2006 Beringer "Sbragia Limited Release" Napa Valley Chardonnay (Previously $40)

SKU #1050952

93 points Wine Enthusiast: 'Like the 2005 vintage, this bottling has 100% new French oak. But the wine feels more balanced and fatter than its predecessor, and over all more satisfying. The mineral-infused roasted pineapple, candied ginger and crème brûlée flavors finish dry and crisp and elegant. Great job from Beringer's winemaker emeritus, Ed Sbragia." (09/08) 92 points Wine Spectator: "A rich, complex style that veers to opulent without being excessive, offering layers of ripe fig, honeydew melon, hazelnut and spicy nutmeg notes. Deeply concentrated. Drink now through 2010. 5,775 cases made." (05/08) 92 points Stephen Tanzer: "Good pale, bright yellow. Complex aromas of apricot, pineapple, honey, hazelnut, toasted bread and smoky oak. Silky, opulent and open-knit, offering very good volume but also shape and lift. The longest of these chardonnays. The alcohol here is 15.3%, and the texture is in fact quite glyceral. This is a 'vineyard and barrel selection,' according to winemaker Laurie Hook." (May/June '08) 92 points Robert Parker: "Another offering that is more restrained than it used to be is the 2006 Chardonnay Sbragia Limited Release. It reveals an opulent tropical fruit character, a full-bodied mouthfeel, and hints of hazelnut, brioche, and honeysuckle as well as abundant glycerin and length. Good acidity provides balance and overall zest. Drink it over the next 3-4 years." (12/07)

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Price: $32.99
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- It's hard to believe that up until about 30 years ago, this extremely popular varietal hid behind the veil of geographical names like Chablis and Puligny-Montrachet. Now grown all over the world and bottled by its varietal name, Chardonnay has achieved a level of branding unlike any other wine. Surprisingly, though, what you get when you buy Chardonnay can differ greatly from country to country and even within one country, depending on the climate where it's grown and how it is vinified and aged. From fresh, crisp and minerally with apple and lemon notes to rich and buttery with tropical fruit overtones, Chardonnay runs the gamut. In France's Burgundy, Chardonnay is the source of the prized wines of Chablis, Corton-Charlemagne, Mâcon, Meursault and Montrachet. It also the foundation of exceptional Champagne, where it is blended with Pinot Noir and Pinot Meunier or vinified on its own into Blanc de Blancs. It is also extremely popular in California, and is gaining popularity in Australia, New Zealand, Italy, Spain and South Africa.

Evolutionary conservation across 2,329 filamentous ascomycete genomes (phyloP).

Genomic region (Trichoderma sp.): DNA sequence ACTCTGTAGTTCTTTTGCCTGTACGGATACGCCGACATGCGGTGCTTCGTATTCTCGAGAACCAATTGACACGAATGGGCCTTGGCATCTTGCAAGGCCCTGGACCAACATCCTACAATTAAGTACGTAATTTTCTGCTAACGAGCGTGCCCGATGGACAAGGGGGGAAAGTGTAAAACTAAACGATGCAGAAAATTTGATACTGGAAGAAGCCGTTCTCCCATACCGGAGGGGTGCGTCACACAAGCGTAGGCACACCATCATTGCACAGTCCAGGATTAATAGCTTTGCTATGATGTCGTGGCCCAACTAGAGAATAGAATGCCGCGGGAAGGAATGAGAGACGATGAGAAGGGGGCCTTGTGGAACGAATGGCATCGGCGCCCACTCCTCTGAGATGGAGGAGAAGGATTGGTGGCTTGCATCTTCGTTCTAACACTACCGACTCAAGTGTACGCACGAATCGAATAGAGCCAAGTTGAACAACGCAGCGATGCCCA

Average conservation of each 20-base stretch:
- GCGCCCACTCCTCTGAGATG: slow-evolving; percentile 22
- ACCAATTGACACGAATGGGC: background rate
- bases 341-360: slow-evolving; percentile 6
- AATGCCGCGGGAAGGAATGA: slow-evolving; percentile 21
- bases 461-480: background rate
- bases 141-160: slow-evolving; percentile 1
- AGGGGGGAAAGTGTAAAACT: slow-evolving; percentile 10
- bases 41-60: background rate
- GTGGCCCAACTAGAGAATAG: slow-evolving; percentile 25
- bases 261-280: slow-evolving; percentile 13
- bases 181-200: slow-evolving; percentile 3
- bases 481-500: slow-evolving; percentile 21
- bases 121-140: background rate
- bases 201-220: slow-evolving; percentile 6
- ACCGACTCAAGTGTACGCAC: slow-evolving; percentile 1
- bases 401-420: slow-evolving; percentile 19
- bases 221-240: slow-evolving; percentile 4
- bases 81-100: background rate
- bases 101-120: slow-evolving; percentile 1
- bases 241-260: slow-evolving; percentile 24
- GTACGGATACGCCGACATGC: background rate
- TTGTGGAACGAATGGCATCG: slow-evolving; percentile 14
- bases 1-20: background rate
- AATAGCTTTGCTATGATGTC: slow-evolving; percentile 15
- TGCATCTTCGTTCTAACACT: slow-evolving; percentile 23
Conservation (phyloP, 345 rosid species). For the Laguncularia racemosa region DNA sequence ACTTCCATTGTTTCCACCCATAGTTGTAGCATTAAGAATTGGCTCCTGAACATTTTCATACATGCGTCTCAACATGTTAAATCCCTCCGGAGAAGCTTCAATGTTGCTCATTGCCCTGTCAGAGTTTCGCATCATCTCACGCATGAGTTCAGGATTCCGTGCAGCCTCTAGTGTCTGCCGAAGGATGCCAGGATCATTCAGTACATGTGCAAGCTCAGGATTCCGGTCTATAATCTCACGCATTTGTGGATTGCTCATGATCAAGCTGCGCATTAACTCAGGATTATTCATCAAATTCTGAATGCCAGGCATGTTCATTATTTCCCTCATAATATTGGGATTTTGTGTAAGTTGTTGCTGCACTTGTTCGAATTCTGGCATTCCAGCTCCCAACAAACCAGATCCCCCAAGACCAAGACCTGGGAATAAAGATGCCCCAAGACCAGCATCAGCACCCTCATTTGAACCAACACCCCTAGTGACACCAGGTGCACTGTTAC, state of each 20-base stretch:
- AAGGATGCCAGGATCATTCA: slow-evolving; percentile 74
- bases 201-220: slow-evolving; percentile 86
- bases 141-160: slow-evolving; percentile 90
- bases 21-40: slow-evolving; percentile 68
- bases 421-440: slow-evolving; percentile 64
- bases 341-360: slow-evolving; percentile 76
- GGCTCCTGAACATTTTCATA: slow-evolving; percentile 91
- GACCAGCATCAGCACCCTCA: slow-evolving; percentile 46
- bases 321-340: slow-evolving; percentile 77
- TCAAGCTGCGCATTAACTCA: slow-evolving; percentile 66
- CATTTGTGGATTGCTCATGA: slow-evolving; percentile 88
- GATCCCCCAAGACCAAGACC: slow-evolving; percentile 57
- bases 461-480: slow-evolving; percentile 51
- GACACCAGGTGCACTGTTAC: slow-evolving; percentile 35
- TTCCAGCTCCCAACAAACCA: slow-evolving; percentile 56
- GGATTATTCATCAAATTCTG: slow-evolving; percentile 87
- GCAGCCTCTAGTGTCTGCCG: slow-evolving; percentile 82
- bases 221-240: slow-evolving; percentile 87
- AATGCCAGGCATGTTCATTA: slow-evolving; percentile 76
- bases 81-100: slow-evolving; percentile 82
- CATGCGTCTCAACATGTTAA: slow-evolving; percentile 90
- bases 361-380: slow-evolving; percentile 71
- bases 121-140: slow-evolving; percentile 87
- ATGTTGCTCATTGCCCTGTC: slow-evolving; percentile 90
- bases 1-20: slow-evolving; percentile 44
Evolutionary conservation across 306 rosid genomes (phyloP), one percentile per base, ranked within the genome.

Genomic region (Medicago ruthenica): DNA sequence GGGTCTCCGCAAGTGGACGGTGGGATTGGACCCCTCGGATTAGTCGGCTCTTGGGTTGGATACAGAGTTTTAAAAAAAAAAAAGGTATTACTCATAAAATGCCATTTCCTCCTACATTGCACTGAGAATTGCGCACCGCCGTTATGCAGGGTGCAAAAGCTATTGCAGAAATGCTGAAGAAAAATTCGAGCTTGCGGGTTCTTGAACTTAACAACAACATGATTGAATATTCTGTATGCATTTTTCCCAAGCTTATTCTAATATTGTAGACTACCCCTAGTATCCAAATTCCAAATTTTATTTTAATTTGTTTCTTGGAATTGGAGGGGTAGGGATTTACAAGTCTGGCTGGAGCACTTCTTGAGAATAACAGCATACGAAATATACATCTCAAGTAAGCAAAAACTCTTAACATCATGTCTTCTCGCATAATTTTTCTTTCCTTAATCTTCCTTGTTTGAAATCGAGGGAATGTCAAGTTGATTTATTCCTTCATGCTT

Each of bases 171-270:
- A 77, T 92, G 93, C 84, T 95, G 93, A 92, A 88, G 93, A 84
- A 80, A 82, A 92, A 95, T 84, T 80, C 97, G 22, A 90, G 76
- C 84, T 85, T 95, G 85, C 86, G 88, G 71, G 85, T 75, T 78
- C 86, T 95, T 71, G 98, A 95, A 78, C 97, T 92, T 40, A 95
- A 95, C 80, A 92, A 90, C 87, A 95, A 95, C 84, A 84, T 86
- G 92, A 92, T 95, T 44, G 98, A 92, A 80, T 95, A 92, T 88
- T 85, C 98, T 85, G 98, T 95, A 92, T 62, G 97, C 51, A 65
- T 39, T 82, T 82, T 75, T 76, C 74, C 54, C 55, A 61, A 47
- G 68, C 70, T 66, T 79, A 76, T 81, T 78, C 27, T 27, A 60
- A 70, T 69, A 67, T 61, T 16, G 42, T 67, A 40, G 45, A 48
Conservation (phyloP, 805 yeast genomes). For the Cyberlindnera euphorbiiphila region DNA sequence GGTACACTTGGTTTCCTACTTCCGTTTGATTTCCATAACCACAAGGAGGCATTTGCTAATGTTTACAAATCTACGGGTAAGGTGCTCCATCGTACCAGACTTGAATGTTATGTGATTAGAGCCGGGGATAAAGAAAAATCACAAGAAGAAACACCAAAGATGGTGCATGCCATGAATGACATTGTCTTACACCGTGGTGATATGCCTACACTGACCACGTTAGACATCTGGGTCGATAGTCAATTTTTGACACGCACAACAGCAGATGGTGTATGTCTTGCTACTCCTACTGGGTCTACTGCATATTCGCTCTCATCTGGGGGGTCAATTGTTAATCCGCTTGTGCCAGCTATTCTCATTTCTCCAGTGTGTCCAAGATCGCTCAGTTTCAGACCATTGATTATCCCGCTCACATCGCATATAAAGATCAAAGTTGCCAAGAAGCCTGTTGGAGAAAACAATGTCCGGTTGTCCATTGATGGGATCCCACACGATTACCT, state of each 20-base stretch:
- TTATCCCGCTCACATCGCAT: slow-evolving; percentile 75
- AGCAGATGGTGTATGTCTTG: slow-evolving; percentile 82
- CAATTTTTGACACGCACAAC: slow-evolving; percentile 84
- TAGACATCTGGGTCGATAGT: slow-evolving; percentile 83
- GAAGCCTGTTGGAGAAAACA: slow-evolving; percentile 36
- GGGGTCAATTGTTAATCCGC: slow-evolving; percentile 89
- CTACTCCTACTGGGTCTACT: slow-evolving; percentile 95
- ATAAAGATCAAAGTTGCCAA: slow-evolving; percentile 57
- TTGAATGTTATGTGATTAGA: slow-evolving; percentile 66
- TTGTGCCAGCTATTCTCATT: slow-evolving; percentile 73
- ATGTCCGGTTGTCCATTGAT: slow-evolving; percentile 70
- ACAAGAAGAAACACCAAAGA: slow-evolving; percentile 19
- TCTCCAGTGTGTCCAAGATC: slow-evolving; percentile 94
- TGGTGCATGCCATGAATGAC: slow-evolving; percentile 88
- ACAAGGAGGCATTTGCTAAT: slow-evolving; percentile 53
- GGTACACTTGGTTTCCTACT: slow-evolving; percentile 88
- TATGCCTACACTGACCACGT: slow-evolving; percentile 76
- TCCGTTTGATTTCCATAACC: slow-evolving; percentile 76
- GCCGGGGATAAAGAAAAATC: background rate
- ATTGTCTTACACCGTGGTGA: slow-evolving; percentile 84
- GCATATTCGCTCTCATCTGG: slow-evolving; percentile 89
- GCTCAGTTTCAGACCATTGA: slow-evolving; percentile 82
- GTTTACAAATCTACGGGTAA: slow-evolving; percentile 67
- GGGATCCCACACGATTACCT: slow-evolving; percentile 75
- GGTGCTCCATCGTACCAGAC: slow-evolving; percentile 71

United States

- When people consider domestic wine, they normally think about the state of California. The fine viticultural Region within California, including the Napa Valley, Sonoma, Santa Cruz Mountains, Mendocino and Santa Barbara, are capable of growing grapes of world-class quality. But there's plenty of fabulous wine coming from other states, too. Oregon, Washington and New York are also causing eyebrows (and glassware) to be raised around the world. Click for a list of bestselling items from the United States.


- With the explosive growth that California's wine industry has seen the past several years, it's easy to view winemaking and grape growing in the Golden State as a recent phenomenon. And while it's true that California's viticultural history is brief compared to several European countries, this state's roots date back well over 200 years. Due to the enormous response to California wine within the United States and worldwide, there are thousands of excellent and diverse wines being produced within the state each year. For our entire selection of California wines, please visit this link.
Specific Appellation:

Napa Valley

- America's most famous wine region, which encompasses a varied geographical territory running about 20 miles long from the San Francisco Bay northward to the foot of Mount St. Helena. Napa's great diversity, both in terms of climate and terroir, has led to the creation of a number of smaller AVAs like Stags Leap District, Rutherford, Howell Mountain, Oakville and Mount Veeder, among others. Cabernet and chardonnay still reign supreme, but just about everything under the sun is grown in Napa Valley, in quality levels ranging from $2 jug wine to $500 a bottle California cab.